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He chuckled. “Not if you’re dead.”198
In one motion, he unsheathed the longsword and swung it at Pusch-Grohla. She blocked it with her staff and where metal struck wood a swarm of white-winged moths fluttered into existence. They flurried at the Erlking and in that moment’s distraction, a war cry sounded out.
Hundreds of moss maidens appeared from the surrounding woods, horns and antlers flashing gold in the light from the consuming fire. They wielded bows and daggers and spears as they charged at the hunters, who rushed forward to meet them with their own eager weapons.
Serilda screamed and crouched down, trying to protect herself with raised arms, but no one paid her any attention as the world was thrown into chaos. The ground rumbled and she fell to one knee, thinking it was hunters’ horses rushing into the fray. But then she noticed enormous tree roots breaking through the forest floor and lashing at the hunters like snakes. Soon, the roots were joined by vines whipping down from the burning branches. Brambles winding around hunters’ legs. Birds appeared from the trees to hurtle toward the invaders with sharp beaks and sharper talons. Spores from enormous fungi mixed with the fire’s smoke, choking and blinding anyone who came in contact with them.
But though the forest magic was strong, the hunters were brutal and well-trained and immortal. In the frenzy of battle, they focused their attention on the moss maidens, meting out blow for blow.
Screams everywhere. Of pain. Of rage.
Then—Serilda!—little voices calling her.
She blinked to clear the dust from her eyes.
The five children were hiding between the wheels of a carriage. Though she was afraid to move, Serilda forced herself to skitter forward. Dodging a hunter’s knife and a moss maiden’s hatchet, she threw herself beneath the carriage, panting. “Is anyone hurt?”
“We’re all right,” Hans answered for them, though Gerdrut was crying as both twins tried to shelter her with their arms.
From this vantage, Serilda had a better view of the turmoil. The fire continued to spread, forming a barrier around the glen that had been the199village of Asyltal. Every now and then a branch would splinter above and fall, crashing down with a surge of sparks.
The ghosts were mostly seeking shelter themselves, hiding inside or underneath the carriages, their cursed tie to the Erlking keeping them from fleeing into the woods.
All except Agathe. Like the hunters, she was in battle mode. A broadsword in her hands, she moved like a dancer through the fight, cutting through moss maidens with dazzling speed and grace. Oh, how Serilda wished the skills of the weapons master could have been used against the dark ones, and not the forest folk.
Serilda couldn’t watch.
Turning away, she spotted the large wagon, not far off, sheltering a handful of cooks and scullery maids. She recognized that wagon.Herwagon. The one harboring her body.
Could she get to it? Break the curse? Reunite her spirit with her body and free herself for real? No one was watching her.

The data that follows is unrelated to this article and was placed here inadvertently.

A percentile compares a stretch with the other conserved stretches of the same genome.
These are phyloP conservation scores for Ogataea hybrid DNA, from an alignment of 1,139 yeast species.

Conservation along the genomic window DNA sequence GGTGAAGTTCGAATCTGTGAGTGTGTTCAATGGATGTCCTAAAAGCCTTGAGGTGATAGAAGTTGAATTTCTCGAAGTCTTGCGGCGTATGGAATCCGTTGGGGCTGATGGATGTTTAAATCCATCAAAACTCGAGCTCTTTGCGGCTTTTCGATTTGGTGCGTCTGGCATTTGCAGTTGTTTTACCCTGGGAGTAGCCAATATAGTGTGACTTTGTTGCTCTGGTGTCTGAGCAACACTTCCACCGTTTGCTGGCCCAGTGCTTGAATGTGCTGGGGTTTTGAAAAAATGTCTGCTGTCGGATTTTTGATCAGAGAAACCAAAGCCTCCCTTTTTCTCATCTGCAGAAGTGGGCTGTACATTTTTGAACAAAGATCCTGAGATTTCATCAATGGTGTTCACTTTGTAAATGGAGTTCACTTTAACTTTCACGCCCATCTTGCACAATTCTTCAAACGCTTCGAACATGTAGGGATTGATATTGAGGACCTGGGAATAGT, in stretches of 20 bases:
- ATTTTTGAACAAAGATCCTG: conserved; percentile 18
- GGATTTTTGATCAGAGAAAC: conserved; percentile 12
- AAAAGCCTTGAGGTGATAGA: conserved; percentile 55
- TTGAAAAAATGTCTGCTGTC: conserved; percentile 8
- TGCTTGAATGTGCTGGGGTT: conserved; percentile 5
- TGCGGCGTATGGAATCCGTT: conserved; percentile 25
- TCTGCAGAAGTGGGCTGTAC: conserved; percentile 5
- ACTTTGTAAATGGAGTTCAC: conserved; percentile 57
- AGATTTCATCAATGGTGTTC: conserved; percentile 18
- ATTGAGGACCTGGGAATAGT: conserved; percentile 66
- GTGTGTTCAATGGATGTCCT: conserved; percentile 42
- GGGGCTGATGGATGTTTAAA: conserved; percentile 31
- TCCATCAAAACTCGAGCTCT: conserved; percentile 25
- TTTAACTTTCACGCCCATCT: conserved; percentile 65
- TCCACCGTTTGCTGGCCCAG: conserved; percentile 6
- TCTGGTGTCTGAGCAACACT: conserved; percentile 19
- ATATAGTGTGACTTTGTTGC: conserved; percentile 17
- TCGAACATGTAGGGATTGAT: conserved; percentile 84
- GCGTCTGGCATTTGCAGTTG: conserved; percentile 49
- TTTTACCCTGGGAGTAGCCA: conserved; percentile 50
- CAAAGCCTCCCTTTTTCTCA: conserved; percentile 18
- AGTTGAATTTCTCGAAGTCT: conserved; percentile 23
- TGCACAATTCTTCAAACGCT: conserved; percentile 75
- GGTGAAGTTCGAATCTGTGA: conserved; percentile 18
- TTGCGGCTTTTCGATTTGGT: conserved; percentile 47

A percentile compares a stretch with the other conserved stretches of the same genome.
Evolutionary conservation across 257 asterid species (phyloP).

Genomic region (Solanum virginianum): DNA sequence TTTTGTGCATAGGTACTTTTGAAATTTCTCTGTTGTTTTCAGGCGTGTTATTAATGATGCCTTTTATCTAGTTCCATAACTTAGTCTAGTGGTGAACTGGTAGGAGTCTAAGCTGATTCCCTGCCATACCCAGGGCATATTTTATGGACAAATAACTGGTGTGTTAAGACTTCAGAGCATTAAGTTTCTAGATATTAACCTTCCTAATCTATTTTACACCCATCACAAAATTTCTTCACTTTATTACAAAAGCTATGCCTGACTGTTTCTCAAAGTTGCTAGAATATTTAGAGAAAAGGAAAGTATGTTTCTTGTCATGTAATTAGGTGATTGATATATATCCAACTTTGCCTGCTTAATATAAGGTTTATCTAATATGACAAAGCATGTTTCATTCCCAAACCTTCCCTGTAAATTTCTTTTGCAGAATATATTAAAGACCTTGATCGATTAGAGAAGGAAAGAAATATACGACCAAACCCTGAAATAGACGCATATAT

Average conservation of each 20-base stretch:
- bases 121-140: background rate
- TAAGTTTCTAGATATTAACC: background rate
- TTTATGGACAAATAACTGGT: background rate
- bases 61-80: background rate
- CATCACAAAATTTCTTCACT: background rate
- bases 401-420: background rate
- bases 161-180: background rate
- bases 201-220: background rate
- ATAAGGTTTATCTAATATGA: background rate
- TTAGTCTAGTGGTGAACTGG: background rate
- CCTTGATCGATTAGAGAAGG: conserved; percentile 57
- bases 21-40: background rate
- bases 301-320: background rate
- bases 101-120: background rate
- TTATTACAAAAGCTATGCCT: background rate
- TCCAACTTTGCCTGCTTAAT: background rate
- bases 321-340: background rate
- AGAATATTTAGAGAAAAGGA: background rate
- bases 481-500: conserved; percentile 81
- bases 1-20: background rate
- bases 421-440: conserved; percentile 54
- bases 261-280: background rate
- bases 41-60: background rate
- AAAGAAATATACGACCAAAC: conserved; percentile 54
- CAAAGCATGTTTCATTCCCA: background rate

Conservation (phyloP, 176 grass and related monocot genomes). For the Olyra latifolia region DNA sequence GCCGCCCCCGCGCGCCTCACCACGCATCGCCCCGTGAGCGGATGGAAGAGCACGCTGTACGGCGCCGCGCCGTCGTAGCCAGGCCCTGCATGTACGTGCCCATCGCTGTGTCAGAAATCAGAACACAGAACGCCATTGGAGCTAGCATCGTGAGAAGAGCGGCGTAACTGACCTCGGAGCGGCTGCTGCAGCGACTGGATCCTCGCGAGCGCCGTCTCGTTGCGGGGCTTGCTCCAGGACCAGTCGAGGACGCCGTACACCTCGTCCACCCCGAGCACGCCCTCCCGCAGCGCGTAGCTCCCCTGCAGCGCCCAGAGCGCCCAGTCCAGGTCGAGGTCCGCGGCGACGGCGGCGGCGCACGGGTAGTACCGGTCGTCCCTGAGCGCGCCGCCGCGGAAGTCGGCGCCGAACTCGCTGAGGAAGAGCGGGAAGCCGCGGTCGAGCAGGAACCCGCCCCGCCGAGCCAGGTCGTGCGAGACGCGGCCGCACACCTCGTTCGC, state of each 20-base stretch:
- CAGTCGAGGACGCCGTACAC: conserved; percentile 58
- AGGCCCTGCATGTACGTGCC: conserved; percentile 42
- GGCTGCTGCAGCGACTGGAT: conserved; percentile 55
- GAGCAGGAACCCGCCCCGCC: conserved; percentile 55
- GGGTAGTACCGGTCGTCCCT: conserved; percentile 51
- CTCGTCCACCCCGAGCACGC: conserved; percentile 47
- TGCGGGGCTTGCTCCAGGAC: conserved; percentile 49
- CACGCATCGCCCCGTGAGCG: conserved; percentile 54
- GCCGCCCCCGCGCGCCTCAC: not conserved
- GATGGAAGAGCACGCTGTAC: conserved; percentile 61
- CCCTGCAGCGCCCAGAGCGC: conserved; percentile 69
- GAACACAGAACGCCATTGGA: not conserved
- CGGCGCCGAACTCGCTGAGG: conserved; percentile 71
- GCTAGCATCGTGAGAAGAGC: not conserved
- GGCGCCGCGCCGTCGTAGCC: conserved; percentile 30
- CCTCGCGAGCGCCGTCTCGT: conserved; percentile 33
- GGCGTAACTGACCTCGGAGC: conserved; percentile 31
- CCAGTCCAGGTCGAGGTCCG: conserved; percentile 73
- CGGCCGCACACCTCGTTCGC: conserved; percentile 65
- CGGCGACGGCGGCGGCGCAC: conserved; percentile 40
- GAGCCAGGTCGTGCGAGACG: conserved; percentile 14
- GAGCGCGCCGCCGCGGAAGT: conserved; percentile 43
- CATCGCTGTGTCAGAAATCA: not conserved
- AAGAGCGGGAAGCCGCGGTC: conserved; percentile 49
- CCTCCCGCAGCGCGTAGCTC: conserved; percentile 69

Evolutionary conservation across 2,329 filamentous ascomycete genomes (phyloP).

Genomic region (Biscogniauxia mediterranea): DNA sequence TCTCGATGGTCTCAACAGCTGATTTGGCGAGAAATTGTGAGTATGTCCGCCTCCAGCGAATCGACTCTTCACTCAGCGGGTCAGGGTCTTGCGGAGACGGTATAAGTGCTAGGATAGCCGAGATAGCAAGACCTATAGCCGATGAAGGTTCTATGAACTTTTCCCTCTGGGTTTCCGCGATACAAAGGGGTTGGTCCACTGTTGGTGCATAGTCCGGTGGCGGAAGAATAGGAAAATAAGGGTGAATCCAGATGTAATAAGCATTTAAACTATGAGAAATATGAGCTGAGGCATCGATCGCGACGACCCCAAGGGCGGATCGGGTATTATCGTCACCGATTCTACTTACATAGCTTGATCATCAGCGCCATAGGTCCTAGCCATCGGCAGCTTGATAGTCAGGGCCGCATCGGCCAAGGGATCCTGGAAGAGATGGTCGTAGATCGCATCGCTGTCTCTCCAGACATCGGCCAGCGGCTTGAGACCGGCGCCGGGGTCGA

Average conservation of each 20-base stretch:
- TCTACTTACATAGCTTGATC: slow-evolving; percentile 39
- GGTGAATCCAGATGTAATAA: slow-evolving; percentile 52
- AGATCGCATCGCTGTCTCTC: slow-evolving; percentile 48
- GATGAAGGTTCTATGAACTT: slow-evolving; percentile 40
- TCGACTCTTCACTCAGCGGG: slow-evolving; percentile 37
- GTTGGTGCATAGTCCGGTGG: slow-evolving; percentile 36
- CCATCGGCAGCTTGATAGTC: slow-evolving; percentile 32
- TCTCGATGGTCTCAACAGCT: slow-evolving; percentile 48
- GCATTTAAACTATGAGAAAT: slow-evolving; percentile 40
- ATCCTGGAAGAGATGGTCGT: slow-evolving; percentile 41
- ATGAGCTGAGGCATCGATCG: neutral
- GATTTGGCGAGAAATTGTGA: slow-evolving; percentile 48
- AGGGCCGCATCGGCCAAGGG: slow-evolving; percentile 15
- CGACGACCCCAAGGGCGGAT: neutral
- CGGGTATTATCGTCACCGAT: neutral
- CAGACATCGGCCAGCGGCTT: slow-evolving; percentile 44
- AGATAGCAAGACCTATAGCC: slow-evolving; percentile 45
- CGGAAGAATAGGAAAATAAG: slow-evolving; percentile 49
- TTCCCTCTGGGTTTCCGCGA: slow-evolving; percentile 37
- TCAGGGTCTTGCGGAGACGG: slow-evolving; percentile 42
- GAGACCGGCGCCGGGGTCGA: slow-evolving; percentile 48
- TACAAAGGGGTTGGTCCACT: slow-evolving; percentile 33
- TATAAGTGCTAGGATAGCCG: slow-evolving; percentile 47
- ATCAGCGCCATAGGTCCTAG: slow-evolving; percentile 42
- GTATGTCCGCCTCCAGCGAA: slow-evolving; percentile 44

But … no.
The children were still trapped, enslaved to the Erlking. She could not abandon them. She had to …
She gasped and swiveled her attention to the Erlking. He was advancing on Shrub Grandmother, who was fighting back with an onslaught of forest magic. Roots winding up his legs. Tree saplings grasping at his arms. Wildflowers sprouting from the king’s own scabbards and pockets when he reached for his weapons. No matter how quick or ruthless the Erlking was, Pusch-Grohla always had a trick to throw him off or slow him down. Where any warrior might have been frustrated, the Erlking was grinning, his blue eyes bright and zealous.
He still hadn’t used the long golden chain tied in a loop at his belt, as if he was saving it for a special occasion. She knew the hunters had more, somewhere, from when they had captured the tatzelwurm and fought the bärgeist, but she had no idea where they might be keeping them. But the Erlking’s chain wasright there, glinting in the firelight.200
If Serilda could somehow get that chain, she could use it to free the children.
“Stay here,” she said, crawling out from beneath the carriage.
The children’s dismayed cries followed her, but Serilda ignored them. She thought only of the Erlking and that chain and how she had to get closer to him without being stabbed by an errant dagger or impaled by a wayward spear.
At least the hunters and the moss maidens were so focused on killing one another they paid no heed to the girl ducking and crawling and sprinting through their midst.
She threw herself behind a stone to catch her breath. She was close now. The Erlking and Shrub Grandmother fought not a dozen paces from her.
He was intent, so focused on his quarry.
But Serilda could sense the battle was nearing its end—and the dark ones were winning. Bodies of fallen moss maidens littered the ground, along with all manner of forest beasts. Bats and badgers, foxes and owls. Lifeless eyes peering up into the night. Bodies punctured with bolts and arrows or cut through by swords. The moss on the forest floor was soaked through with blood, and everywhere fallen tree branches and burning embers mixed with carnage.
Even Pusch-Grohla was losing ground, having been continuously beaten back by the Erlking’s advances until her back hit the trunk of a towering pine tree. Its upper limbs were burning. Ash swirled around them.
The Erlking grinned and lifted his sword, the point hovering at her throat. “Have your tricks finally run out, you old hag?”
To Serilda’s surprise, she spied a glistening tear in the corner of Pusch-Grohla’s eye as she took in just how much devastation the fire had caused.